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A Lesson from Rufus Hanchey

The Friendship Lane

 

The most important trip you may take in life is meeting people halfway.

–Henry Boye

Here’s a question: for what price would you sell your friendship. What amount of money would entice you to turn your back on a neighbor, friend, or family member.

Most of us easily answer, “No amount of money.”

That’s the correct answer but I often wonder if it’s what our actions say. I’ve seen folks fall out over a family heirloom or perceived slight. I watched a brother and sister fall out over a three-foot-wide strip of inherited land.

This story is about two men who refused to lose their friendship over a difference of opinion. It is a story worth telling.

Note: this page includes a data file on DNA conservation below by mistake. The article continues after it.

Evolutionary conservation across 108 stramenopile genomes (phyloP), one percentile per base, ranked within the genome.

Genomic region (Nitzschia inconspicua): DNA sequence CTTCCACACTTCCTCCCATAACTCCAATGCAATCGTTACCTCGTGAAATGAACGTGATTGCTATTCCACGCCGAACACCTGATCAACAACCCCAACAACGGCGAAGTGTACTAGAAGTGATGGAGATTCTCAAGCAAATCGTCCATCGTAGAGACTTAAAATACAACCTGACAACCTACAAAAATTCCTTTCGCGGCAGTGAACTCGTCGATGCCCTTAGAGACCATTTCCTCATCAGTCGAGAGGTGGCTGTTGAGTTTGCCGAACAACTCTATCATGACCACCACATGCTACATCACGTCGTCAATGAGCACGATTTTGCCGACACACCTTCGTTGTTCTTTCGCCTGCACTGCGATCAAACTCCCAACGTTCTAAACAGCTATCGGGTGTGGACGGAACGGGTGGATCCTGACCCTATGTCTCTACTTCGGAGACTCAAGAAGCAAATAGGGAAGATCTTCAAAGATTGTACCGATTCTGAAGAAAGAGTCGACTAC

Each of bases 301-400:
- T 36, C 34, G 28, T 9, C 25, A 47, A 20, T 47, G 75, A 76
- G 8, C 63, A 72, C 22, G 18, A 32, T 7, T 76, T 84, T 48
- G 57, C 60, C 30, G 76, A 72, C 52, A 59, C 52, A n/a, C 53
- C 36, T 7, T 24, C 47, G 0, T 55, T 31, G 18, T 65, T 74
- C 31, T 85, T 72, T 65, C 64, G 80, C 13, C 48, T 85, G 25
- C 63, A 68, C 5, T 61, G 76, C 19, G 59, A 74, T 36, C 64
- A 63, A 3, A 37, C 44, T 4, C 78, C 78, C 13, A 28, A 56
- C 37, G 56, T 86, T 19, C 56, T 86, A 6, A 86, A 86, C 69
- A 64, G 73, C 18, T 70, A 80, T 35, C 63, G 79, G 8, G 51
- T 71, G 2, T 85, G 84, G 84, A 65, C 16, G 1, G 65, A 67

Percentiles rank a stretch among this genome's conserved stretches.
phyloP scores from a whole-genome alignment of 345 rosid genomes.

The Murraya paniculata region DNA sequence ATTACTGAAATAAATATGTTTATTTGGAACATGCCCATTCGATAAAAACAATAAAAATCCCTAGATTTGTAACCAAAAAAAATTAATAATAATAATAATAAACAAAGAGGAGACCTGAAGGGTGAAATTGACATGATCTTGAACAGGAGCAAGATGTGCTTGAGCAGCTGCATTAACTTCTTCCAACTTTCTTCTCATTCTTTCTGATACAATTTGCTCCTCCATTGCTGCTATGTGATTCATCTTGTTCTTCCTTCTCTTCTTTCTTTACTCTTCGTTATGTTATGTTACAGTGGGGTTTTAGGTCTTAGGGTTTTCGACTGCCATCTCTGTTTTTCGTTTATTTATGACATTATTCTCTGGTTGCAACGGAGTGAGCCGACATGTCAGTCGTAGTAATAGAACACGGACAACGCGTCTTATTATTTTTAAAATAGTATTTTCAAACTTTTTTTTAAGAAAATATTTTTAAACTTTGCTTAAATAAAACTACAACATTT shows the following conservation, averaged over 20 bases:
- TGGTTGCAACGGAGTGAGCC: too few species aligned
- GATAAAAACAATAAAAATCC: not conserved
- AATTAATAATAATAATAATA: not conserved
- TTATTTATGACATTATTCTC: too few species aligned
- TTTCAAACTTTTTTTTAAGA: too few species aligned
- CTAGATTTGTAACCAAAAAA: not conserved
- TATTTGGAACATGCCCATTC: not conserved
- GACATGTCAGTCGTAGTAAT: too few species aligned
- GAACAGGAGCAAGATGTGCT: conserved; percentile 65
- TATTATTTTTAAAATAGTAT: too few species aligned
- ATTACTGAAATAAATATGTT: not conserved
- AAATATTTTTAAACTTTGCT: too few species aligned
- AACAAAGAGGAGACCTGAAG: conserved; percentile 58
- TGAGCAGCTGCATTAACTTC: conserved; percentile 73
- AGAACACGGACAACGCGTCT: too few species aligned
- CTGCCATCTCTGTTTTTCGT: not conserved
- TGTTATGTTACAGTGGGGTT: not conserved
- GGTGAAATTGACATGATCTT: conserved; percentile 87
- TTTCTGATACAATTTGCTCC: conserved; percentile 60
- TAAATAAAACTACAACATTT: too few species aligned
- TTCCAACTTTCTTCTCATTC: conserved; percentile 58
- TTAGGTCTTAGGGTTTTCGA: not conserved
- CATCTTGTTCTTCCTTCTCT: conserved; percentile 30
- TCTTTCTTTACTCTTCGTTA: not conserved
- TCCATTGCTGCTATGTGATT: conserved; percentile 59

It’s a story worth remembering.

To tell you the story of “The Friendship Lane,” I must take you there. So let’s walk together to an overgrown path in the woods. Most people will walk right by this narrow passageway and never notice it, but it always catches my attention because of what it means.

It is located just east of Dry Creek Camp’s property line. It is a ten-foot wide strip between two barbed wire fences. This path separates the land between the pioneer homesteads of Sereno Hanchey and Lionel Green. These two men, now dead for many years, were descendants of some of the earliest settlers of Dry Creek.

Mr. Rufus Hanchey, Sereno Hanchey’s son, took me to “The Friendship Lane” just before he died. As we stood there, he related the following story:

“Curt, at some point many years ago, there was a difference of opinion between the Hanchey and Green families over where the property line, running east and west. Each family claimed ownership on land that reached over into the other’s present field. Because no fence marked the dividing line, the actual land line was open to dispute.”